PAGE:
A purple heart soldier, retired Army veteran Sean Knudsen was awarded one of the highest honors after returning from a year-long tour in Iraq, but when it came to working in the civilian world, he was fighting a different battle.
"It was overwhelming, it was frustrating, it was one of the hardest things that I've ever had to do in my life, and to find work, it was tough," Knudsen said.
But now soldiers like Knudsen are being given the tools to fight in the war zone better known as the nation's economy, all thanks to the new GI bill for post 9/11 vets, shelling out money for school.
"This program is going to pay them the monthly stipend, so probably equal to the $1200, in addition we're going to pay the tuition and fees at the school," said Marie George, Educational Liaison for the U.S. Veterans Affairs.
"Michigan gets one of the highest reimbursement rates about $18,000 a term, that means you can go to Michigan State University or Lansing Community College or another school here in this great state and get it covered," said Rep. Mike Rogers (R) Michigan.
The bill also gives an allowance for housing and books at any higher learning institution, public or private. Congressman Rogers stressed the importance of the bill to veterans Tuesday, with the economy in crisis.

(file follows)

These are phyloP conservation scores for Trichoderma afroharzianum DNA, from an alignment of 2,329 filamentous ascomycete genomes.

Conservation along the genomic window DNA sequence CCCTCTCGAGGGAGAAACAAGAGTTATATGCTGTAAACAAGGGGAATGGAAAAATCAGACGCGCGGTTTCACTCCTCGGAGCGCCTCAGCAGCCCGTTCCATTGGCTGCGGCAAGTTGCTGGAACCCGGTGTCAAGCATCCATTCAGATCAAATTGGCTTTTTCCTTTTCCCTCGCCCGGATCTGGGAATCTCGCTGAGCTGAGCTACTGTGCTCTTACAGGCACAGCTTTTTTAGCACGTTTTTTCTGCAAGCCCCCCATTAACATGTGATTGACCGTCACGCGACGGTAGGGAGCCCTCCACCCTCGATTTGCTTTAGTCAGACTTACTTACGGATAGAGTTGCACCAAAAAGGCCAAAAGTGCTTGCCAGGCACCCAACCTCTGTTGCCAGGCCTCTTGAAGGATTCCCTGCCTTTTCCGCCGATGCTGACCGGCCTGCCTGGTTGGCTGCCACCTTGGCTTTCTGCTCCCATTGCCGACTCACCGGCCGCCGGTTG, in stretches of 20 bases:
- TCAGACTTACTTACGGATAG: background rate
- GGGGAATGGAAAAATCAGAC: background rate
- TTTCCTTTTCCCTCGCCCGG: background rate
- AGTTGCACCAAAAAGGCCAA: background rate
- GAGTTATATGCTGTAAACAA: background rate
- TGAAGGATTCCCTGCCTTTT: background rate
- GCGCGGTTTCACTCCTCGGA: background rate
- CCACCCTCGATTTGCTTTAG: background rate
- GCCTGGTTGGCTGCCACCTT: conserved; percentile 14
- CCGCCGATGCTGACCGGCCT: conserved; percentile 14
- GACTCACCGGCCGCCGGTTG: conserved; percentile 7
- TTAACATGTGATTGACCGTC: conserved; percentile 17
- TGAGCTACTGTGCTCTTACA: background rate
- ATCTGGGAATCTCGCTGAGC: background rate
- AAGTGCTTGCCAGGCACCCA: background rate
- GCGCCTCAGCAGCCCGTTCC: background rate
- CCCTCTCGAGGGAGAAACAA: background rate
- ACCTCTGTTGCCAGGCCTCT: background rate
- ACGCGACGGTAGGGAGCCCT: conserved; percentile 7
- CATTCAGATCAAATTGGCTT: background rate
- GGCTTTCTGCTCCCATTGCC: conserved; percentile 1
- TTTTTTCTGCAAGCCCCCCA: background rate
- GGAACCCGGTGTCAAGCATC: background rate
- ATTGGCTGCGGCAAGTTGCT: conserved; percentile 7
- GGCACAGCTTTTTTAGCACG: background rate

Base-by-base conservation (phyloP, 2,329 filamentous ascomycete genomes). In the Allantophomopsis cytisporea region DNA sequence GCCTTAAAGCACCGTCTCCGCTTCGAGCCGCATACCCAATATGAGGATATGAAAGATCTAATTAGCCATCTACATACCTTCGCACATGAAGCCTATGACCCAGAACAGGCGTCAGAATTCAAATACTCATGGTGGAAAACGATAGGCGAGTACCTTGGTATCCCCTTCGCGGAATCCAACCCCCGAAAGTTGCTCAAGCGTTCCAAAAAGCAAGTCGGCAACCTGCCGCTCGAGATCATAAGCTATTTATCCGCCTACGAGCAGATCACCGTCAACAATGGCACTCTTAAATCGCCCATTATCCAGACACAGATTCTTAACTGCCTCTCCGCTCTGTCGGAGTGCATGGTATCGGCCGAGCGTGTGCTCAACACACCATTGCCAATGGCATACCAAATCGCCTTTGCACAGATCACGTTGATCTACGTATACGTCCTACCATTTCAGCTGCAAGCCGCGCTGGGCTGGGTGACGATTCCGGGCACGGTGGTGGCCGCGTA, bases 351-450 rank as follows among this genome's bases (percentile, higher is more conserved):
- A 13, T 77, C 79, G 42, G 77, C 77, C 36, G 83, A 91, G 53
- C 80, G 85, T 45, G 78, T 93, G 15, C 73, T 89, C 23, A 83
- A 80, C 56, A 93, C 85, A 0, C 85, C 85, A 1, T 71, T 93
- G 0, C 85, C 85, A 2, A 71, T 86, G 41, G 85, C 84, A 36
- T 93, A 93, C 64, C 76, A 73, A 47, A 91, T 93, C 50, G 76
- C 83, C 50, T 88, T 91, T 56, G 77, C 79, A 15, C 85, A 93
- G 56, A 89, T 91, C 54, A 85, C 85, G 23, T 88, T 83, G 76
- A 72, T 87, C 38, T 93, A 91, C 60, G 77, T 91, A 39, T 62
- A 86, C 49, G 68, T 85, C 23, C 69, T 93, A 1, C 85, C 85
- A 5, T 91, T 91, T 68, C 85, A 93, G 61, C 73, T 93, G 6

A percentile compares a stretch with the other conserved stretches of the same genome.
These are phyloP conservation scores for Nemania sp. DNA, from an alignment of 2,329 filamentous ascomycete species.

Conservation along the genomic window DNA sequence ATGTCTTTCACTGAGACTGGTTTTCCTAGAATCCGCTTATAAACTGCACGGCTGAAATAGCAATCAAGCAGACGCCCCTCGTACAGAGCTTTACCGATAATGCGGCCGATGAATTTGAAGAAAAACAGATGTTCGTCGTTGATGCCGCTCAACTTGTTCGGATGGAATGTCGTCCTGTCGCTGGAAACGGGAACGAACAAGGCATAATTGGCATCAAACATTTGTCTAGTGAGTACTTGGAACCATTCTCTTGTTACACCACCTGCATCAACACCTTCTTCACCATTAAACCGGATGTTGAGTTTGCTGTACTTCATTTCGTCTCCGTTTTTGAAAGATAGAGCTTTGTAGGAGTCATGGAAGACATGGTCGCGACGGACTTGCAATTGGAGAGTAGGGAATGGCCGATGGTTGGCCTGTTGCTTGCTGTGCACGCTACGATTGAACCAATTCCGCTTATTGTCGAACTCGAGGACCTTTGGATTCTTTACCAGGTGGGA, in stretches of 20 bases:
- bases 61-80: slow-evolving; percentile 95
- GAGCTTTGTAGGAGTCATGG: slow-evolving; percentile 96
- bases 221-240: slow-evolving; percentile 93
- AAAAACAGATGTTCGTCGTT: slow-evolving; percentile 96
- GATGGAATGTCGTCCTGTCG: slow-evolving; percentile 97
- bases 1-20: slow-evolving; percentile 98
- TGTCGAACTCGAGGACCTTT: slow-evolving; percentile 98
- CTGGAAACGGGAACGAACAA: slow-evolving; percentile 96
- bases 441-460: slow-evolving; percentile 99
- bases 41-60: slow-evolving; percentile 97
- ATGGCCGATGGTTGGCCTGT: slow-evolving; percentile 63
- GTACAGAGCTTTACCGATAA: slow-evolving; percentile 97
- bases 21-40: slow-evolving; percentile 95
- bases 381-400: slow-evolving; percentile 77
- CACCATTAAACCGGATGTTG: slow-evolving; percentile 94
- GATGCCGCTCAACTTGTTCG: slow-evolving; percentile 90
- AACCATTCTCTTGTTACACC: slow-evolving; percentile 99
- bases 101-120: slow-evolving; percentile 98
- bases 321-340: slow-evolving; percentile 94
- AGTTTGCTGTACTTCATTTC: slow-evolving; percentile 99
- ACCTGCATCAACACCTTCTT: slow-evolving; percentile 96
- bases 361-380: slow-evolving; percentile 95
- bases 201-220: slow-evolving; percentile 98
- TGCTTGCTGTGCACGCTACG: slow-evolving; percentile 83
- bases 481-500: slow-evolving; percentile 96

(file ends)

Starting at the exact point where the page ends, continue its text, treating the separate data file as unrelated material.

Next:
"You have all of these veterans coming back, they've served their country honorably, they're coming back to a tough economy, what better way to get them to change their skill set," Rogers said.
"They need the education to be more competitive in today's world, and we need to transition them from being a combat soldier to being a civilian, and this is the best means to do it," George said.
Unlike previous GI bills the new program also allows vets to transfer their unused benefits to dependents in their immediate family.
"A veteran can choose to go on themselves, or in some cases they may want their spouse or one of their children to take advantage of this program, that's a huge difference," Rogers said.
A huge difference for army vet's like Knudsen, a father of three who can now see security for his kids' education.
"For veterans like myself, living here in Michigan with the economy the way it is, dollars are short and pennies are tight, and you don't have to put away as much now for their education, and this is an opportunity for them to go off on those funds, spend the money here in the state at the local universities," Knudsen said.
For more information on the new GI Bill visit: www.gibill.va.gov